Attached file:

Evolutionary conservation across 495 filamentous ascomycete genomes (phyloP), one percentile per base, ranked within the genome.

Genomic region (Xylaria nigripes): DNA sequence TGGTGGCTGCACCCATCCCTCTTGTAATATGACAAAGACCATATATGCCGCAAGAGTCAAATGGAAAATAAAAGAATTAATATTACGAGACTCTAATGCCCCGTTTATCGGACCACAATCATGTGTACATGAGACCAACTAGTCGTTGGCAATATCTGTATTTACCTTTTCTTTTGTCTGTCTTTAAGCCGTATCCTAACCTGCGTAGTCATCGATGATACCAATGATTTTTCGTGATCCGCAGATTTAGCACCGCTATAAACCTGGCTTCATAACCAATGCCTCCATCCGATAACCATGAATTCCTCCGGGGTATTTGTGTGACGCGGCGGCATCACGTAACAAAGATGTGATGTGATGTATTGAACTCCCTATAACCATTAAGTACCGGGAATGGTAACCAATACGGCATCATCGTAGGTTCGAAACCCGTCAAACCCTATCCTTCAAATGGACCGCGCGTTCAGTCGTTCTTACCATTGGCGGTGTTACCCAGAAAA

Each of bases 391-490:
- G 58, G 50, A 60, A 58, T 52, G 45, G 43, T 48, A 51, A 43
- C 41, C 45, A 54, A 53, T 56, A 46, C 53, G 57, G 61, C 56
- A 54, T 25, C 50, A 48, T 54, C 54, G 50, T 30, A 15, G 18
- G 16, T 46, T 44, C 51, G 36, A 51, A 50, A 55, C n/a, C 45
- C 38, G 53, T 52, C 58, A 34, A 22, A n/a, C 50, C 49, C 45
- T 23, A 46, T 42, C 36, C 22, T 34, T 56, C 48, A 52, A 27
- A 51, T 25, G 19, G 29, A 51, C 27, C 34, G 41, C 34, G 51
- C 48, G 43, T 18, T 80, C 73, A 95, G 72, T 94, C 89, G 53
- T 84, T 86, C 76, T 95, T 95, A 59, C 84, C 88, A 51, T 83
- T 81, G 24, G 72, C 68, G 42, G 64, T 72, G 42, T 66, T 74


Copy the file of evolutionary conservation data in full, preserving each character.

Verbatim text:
Evolutionary conservation across 495 filamentous ascomycete genomes (phyloP), one percentile per base, ranked within the genome.

Genomic region (Xylaria nigripes): DNA sequence TGGTGGCTGCACCCATCCCTCTTGTAATATGACAAAGACCATATATGCCGCAAGAGTCAAATGGAAAATAAAAGAATTAATATTACGAGACTCTAATGCCCCGTTTATCGGACCACAATCATGTGTACATGAGACCAACTAGTCGTTGGCAATATCTGTATTTACCTTTTCTTTTGTCTGTCTTTAAGCCGTATCCTAACCTGCGTAGTCATCGATGATACCAATGATTTTTCGTGATCCGCAGATTTAGCACCGCTATAAACCTGGCTTCATAACCAATGCCTCCATCCGATAACCATGAATTCCTCCGGGGTATTTGTGTGACGCGGCGGCATCACGTAACAAAGATGTGATGTGATGTATTGAACTCCCTATAACCATTAAGTACCGGGAATGGTAACCAATACGGCATCATCGTAGGTTCGAAACCCGTCAAACCCTATCCTTCAAATGGACCGCGCGTTCAGTCGTTCTTACCATTGGCGGTGTTACCCAGAAAA

Each of bases 391-490:
- G 58, G 50, A 60, A 58, T 52, G 45, G 43, T 48, A 51, A 43
- C 41, C 45, A 54, A 53, T 56, A 46, C 53, G 57, G 61, C 56
- A 54, T 25, C 50, A 48, T 54, C 54, G 50, T 30, A 15, G 18
- G 16, T 46, T 44, C 51, G 36, A 51, A 50, A 55, C n/a, C 45
- C 38, G 53, T 52, C 58, A 34, A 22, A n/a, C 50, C 49, C 45
- T 23, A 46, T 42, C 36, C 22, T 34, T 56, C 48, A 52, A 27
- A 51, T 25, G 19, G 29, A 51, C 27, C 34, G 41, C 34, G 51
- C 48, G 43, T 18, T 80, C 73, A 95, G 72, T 94, C 89, G 53
- T 84, T 86, C 76, T 95, T 95, A 59, C 84, C 88, A 51, T 83
- T 81, G 24, G 72, C 68, G 42, G 64, T 72, G 42, T 66, T 74